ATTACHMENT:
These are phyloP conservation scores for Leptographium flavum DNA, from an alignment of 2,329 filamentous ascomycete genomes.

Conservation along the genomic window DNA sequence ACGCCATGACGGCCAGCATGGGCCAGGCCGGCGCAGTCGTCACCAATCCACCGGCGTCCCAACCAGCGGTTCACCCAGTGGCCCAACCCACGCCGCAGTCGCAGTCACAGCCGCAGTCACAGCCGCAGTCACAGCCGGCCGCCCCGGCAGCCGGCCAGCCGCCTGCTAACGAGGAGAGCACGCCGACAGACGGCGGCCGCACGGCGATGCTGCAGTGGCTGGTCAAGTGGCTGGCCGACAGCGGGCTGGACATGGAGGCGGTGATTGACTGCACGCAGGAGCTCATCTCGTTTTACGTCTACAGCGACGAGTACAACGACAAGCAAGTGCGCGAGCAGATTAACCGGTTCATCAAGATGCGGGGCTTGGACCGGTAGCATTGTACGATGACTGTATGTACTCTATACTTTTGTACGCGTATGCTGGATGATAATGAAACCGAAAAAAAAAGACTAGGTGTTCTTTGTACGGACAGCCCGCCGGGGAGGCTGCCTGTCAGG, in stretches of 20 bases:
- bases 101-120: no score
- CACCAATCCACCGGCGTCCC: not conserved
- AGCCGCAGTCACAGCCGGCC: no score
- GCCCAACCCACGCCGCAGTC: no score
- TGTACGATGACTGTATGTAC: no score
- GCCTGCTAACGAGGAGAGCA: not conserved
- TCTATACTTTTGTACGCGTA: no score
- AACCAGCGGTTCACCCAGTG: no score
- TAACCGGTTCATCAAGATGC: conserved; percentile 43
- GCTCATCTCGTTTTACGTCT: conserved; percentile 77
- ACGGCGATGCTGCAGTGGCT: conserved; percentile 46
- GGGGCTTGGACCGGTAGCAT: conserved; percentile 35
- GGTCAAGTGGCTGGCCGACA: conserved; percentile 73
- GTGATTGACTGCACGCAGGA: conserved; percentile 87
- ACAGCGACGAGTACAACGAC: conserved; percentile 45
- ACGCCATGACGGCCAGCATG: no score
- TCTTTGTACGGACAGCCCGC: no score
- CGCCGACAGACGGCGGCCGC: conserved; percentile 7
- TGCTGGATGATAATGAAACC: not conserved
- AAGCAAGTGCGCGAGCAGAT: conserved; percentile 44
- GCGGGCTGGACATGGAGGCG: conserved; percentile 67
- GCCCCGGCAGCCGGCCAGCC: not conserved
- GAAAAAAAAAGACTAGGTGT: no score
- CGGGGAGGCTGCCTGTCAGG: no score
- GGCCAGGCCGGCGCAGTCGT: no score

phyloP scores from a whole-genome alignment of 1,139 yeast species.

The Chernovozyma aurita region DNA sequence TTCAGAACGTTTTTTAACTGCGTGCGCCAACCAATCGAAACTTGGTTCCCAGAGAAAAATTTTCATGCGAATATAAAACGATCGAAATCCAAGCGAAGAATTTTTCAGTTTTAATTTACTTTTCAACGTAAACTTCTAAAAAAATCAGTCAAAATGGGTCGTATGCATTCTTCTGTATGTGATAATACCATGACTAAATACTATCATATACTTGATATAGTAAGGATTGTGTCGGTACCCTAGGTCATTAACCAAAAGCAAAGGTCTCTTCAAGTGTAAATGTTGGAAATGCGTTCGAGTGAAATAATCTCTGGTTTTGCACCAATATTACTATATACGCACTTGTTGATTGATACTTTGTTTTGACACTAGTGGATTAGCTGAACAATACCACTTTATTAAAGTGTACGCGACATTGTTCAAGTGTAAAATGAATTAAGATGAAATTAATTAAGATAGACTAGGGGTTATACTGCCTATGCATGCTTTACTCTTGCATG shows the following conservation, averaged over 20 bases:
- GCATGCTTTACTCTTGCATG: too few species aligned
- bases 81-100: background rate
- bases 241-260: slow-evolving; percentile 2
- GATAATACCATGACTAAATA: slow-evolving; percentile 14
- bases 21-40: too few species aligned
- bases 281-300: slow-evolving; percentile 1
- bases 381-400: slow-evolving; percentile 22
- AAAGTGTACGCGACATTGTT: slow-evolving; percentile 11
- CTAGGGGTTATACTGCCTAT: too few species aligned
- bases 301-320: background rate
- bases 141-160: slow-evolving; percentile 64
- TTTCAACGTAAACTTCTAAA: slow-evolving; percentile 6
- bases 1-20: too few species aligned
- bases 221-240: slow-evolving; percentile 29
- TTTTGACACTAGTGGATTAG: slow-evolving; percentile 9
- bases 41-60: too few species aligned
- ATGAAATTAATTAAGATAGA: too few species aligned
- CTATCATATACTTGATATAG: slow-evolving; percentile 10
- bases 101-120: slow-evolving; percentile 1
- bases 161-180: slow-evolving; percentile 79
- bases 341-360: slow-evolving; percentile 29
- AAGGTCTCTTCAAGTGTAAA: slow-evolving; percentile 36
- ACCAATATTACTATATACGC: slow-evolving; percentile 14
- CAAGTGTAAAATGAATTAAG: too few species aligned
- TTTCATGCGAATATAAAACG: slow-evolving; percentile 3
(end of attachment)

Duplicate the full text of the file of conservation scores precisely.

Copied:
These are phyloP conservation scores for Leptographium flavum DNA, from an alignment of 2,329 filamentous ascomycete genomes.

Conservation along the genomic window DNA sequence ACGCCATGACGGCCAGCATGGGCCAGGCCGGCGCAGTCGTCACCAATCCACCGGCGTCCCAACCAGCGGTTCACCCAGTGGCCCAACCCACGCCGCAGTCGCAGTCACAGCCGCAGTCACAGCCGCAGTCACAGCCGGCCGCCCCGGCAGCCGGCCAGCCGCCTGCTAACGAGGAGAGCACGCCGACAGACGGCGGCCGCACGGCGATGCTGCAGTGGCTGGTCAAGTGGCTGGCCGACAGCGGGCTGGACATGGAGGCGGTGATTGACTGCACGCAGGAGCTCATCTCGTTTTACGTCTACAGCGACGAGTACAACGACAAGCAAGTGCGCGAGCAGATTAACCGGTTCATCAAGATGCGGGGCTTGGACCGGTAGCATTGTACGATGACTGTATGTACTCTATACTTTTGTACGCGTATGCTGGATGATAATGAAACCGAAAAAAAAAGACTAGGTGTTCTTTGTACGGACAGCCCGCCGGGGAGGCTGCCTGTCAGG, in stretches of 20 bases:
- bases 101-120: no score
- CACCAATCCACCGGCGTCCC: not conserved
- AGCCGCAGTCACAGCCGGCC: no score
- GCCCAACCCACGCCGCAGTC: no score
- TGTACGATGACTGTATGTAC: no score
- GCCTGCTAACGAGGAGAGCA: not conserved
- TCTATACTTTTGTACGCGTA: no score
- AACCAGCGGTTCACCCAGTG: no score
- TAACCGGTTCATCAAGATGC: conserved; percentile 43
- GCTCATCTCGTTTTACGTCT: conserved; percentile 77
- ACGGCGATGCTGCAGTGGCT: conserved; percentile 46
- GGGGCTTGGACCGGTAGCAT: conserved; percentile 35
- GGTCAAGTGGCTGGCCGACA: conserved; percentile 73
- GTGATTGACTGCACGCAGGA: conserved; percentile 87
- ACAGCGACGAGTACAACGAC: conserved; percentile 45
- ACGCCATGACGGCCAGCATG: no score
- TCTTTGTACGGACAGCCCGC: no score
- CGCCGACAGACGGCGGCCGC: conserved; percentile 7
- TGCTGGATGATAATGAAACC: not conserved
- AAGCAAGTGCGCGAGCAGAT: conserved; percentile 44
- GCGGGCTGGACATGGAGGCG: conserved; percentile 67
- GCCCCGGCAGCCGGCCAGCC: not conserved
- GAAAAAAAAAGACTAGGTGT: no score
- CGGGGAGGCTGCCTGTCAGG: no score
- GGCCAGGCCGGCGCAGTCGT: no score

phyloP scores from a whole-genome alignment of 1,139 yeast species.

The Chernovozyma aurita region DNA sequence TTCAGAACGTTTTTTAACTGCGTGCGCCAACCAATCGAAACTTGGTTCCCAGAGAAAAATTTTCATGCGAATATAAAACGATCGAAATCCAAGCGAAGAATTTTTCAGTTTTAATTTACTTTTCAACGTAAACTTCTAAAAAAATCAGTCAAAATGGGTCGTATGCATTCTTCTGTATGTGATAATACCATGACTAAATACTATCATATACTTGATATAGTAAGGATTGTGTCGGTACCCTAGGTCATTAACCAAAAGCAAAGGTCTCTTCAAGTGTAAATGTTGGAAATGCGTTCGAGTGAAATAATCTCTGGTTTTGCACCAATATTACTATATACGCACTTGTTGATTGATACTTTGTTTTGACACTAGTGGATTAGCTGAACAATACCACTTTATTAAAGTGTACGCGACATTGTTCAAGTGTAAAATGAATTAAGATGAAATTAATTAAGATAGACTAGGGGTTATACTGCCTATGCATGCTTTACTCTTGCATG shows the following conservation, averaged over 20 bases:
- GCATGCTTTACTCTTGCATG: too few species aligned
- bases 81-100: background rate
- bases 241-260: slow-evolving; percentile 2
- GATAATACCATGACTAAATA: slow-evolving; percentile 14
- bases 21-40: too few species aligned
- bases 281-300: slow-evolving; percentile 1
- bases 381-400: slow-evolving; percentile 22
- AAAGTGTACGCGACATTGTT: slow-evolving; percentile 11
- CTAGGGGTTATACTGCCTAT: too few species aligned
- bases 301-320: background rate
- bases 141-160: slow-evolving; percentile 64
- TTTCAACGTAAACTTCTAAA: slow-evolving; percentile 6
- bases 1-20: too few species aligned
- bases 221-240: slow-evolving; percentile 29
- TTTTGACACTAGTGGATTAG: slow-evolving; percentile 9
- bases 41-60: too few species aligned
- ATGAAATTAATTAAGATAGA: too few species aligned
- CTATCATATACTTGATATAG: slow-evolving; percentile 10
- bases 101-120: slow-evolving; percentile 1
- bases 161-180: slow-evolving; percentile 79
- bases 341-360: slow-evolving; percentile 29
- AAGGTCTCTTCAAGTGTAAA: slow-evolving; percentile 36
- ACCAATATTACTATATACGC: slow-evolving; percentile 14
- CAAGTGTAAAATGAATTAAG: too few species aligned
- TTTCATGCGAATATAAAACG: slow-evolving; percentile 3